LM Industries will deploy Olli low-speed autonomous shuttles at school campuses in Arizona and California as part of its ongoing "fleet challenge," which asks local groups to propose uses for autonomous vehicles.
Deals

Cook your holiday meals with this $60 Instant Pot, on sale today only

Instant Pots were a huge hit for Black Friday and Cyber Monday with prices reaching as low as $60, but you haven't missed your chance at a great deal. Amazon is slashing the price on the Instant Pot Ultra with a $60 discount for today…
Emerging Tech

Postmates’ to roll out Minion-like autonomous delivery robots in 2019

Postmates is about to employ a cute little robot to work alongside its human delivery personnel. Called Serve, the wheel-based bot can carry items weighing up to 50 pounds and has a range of 30 miles.
Emerging Tech

The best drone photos from around the world

Most of today's drones come equipped with high-end cameras, which are quickly revolutionizing the world of aerial photography as we know it. Here are some of the best drone photos from around the world.
Emerging Tech

Rise of the Machines: Here’s how much robots and A.I. progressed in 2018

2018 has generated no shortage of news, and the worlds of A.I. and robotics are no exception. Here are our picks for the most exciting, game changing examples of both we saw this year.
Emerging Tech

Thrill-seekers will be able to pilot themselves in a giant drone as soon as 2019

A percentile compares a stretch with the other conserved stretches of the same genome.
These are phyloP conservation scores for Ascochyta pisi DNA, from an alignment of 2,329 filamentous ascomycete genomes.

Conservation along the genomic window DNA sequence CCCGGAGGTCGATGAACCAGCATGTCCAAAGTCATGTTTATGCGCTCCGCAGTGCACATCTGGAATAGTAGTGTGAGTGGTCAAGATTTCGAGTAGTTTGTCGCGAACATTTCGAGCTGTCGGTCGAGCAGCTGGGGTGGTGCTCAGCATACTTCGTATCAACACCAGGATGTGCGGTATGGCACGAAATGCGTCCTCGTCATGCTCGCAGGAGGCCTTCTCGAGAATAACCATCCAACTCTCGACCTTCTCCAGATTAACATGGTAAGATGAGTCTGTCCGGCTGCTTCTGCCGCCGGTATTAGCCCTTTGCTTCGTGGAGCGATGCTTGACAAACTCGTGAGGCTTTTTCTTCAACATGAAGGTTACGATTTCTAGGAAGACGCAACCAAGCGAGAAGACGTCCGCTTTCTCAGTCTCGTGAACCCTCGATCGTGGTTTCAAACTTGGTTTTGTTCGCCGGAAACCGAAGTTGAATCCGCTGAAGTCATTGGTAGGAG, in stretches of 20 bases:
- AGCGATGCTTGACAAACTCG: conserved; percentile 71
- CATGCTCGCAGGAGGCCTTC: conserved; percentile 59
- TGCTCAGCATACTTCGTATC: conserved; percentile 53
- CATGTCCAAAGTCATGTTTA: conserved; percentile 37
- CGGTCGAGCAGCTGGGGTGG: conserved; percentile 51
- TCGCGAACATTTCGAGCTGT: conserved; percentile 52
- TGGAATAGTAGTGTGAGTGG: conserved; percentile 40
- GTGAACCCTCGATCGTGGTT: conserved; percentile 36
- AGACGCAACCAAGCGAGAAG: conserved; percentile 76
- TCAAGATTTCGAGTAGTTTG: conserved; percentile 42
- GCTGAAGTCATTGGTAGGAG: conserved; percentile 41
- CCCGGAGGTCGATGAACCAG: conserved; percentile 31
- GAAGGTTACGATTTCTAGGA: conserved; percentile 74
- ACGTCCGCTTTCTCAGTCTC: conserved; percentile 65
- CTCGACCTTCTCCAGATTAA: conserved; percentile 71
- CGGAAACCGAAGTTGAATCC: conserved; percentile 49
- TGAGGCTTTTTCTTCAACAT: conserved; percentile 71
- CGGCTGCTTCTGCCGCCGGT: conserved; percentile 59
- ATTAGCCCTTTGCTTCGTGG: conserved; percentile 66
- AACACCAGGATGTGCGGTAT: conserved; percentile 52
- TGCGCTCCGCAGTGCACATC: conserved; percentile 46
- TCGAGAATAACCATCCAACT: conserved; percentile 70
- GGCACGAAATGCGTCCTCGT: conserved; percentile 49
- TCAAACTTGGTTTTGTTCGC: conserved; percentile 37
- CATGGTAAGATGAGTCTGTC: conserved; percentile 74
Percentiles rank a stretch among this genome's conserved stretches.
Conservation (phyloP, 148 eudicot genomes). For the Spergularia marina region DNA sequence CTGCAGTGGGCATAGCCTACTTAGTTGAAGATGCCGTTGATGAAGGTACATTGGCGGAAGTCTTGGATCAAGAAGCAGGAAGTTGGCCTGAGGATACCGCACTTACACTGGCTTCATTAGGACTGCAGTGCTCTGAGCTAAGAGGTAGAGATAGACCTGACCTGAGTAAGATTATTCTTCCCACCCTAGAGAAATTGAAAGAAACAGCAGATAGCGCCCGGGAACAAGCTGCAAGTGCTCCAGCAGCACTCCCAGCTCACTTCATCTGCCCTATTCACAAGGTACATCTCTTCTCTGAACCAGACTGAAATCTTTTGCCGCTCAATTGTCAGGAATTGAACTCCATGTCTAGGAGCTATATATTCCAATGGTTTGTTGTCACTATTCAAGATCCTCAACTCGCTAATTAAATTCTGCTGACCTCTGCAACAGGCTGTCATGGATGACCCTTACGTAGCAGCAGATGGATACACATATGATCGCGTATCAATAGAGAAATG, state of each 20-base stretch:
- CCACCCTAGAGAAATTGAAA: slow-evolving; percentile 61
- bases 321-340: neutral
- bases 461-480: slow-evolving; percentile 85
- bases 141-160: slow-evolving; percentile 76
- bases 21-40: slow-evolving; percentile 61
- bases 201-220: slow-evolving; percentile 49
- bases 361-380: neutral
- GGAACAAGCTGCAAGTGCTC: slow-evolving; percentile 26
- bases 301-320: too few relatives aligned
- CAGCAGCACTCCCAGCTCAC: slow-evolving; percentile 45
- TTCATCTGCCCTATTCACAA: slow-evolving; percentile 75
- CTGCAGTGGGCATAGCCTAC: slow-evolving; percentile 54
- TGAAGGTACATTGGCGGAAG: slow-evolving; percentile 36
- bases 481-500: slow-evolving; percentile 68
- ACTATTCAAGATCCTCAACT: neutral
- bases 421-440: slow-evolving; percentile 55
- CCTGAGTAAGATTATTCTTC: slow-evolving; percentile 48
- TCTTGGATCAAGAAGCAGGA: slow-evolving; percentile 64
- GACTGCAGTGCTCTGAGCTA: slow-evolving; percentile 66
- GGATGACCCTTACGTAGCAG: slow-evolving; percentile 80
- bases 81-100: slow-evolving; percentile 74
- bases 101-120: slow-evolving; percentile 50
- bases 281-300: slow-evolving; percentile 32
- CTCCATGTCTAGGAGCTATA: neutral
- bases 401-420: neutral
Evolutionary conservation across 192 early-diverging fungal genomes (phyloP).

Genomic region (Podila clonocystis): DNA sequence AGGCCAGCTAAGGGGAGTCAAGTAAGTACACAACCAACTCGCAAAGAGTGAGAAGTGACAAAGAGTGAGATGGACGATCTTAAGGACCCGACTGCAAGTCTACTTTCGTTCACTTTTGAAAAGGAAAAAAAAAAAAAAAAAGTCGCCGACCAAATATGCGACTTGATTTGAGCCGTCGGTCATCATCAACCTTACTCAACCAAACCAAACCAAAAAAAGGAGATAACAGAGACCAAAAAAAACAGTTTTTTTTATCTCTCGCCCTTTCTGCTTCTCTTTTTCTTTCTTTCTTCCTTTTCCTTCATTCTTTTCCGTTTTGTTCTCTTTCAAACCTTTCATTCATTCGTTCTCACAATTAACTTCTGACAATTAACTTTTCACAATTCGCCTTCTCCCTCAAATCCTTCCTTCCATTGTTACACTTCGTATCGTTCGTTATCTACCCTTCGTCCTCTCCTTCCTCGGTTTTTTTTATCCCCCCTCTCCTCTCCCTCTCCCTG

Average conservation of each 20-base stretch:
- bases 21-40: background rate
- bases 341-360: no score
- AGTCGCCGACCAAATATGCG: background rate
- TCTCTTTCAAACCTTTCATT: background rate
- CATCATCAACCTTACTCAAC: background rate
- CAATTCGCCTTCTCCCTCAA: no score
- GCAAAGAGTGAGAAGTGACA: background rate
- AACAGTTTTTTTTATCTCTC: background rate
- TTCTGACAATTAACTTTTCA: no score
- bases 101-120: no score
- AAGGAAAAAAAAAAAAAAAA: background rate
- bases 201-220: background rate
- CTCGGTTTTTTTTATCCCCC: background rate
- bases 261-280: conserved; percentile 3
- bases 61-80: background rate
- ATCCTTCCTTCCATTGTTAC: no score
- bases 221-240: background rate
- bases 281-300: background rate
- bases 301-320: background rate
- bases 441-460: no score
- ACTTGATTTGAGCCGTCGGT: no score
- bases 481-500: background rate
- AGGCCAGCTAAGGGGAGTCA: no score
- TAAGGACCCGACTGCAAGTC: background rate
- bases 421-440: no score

Want to hitch a ride on a giant drone? The startup Lift Aircraft is gearing up to let paying customers fly its 18-rotor giant drones over assorted scenic landscapes across the U.S.
Emerging Tech

CRISPR gene therapy regulates hunger, staves off severe obesity in mice

Researchers from UC San Francisco have demonstrated how CRISPR gene editing can be used to prevent severe obesity in mice, without making a single edit to the mouse's genome. Here's how.
Emerging Tech

Capture app saves money by 3D scanning objects using iPhone’s TrueDepth camera

Capture is a new iPhone app created by the Y Combinator-backed startup Standard Cyborg. It allows anyone to perform 3D scans of objects and share them with buddies. Here's how it works.
Emerging Tech

Sick of walking everywhere? Here are the best electric skateboards you can buy

Thanks for Kickstarter and Indiegogo, electric skateboards are carving a bigger niche than you might think. Whether you're into speed, mileage, or something a bit more stylish, here are the best electric skateboards on the market.
Emerging Tech

Parker Solar Probe captures first image from within the atmosphere of the sun

NASA has shared the first image from inside the atmosphere of the sun taken by the Parker Solar Probe. The probe made the closest ever approach to a star, gathering data which scientists have been interpreting and released this week.
Emerging Tech

Say cheese: InSight lander posts a selfie from the surface of Mars

NASA's InSight mission to Mars has commemorated its arrival by posting a selfie. The selfie is a composite of 11 different images which were taken by one of its instruments, the Instrument Deployment Camera.
Emerging Tech

Researchers create a flying wireless platform using bumblebees

Researchers at the University of Washington have come up with a novel way to create a wireless platform: using bumblebees. As mechanical drones' batteries run out too fast, the team made use of a biology-based solution using living insects.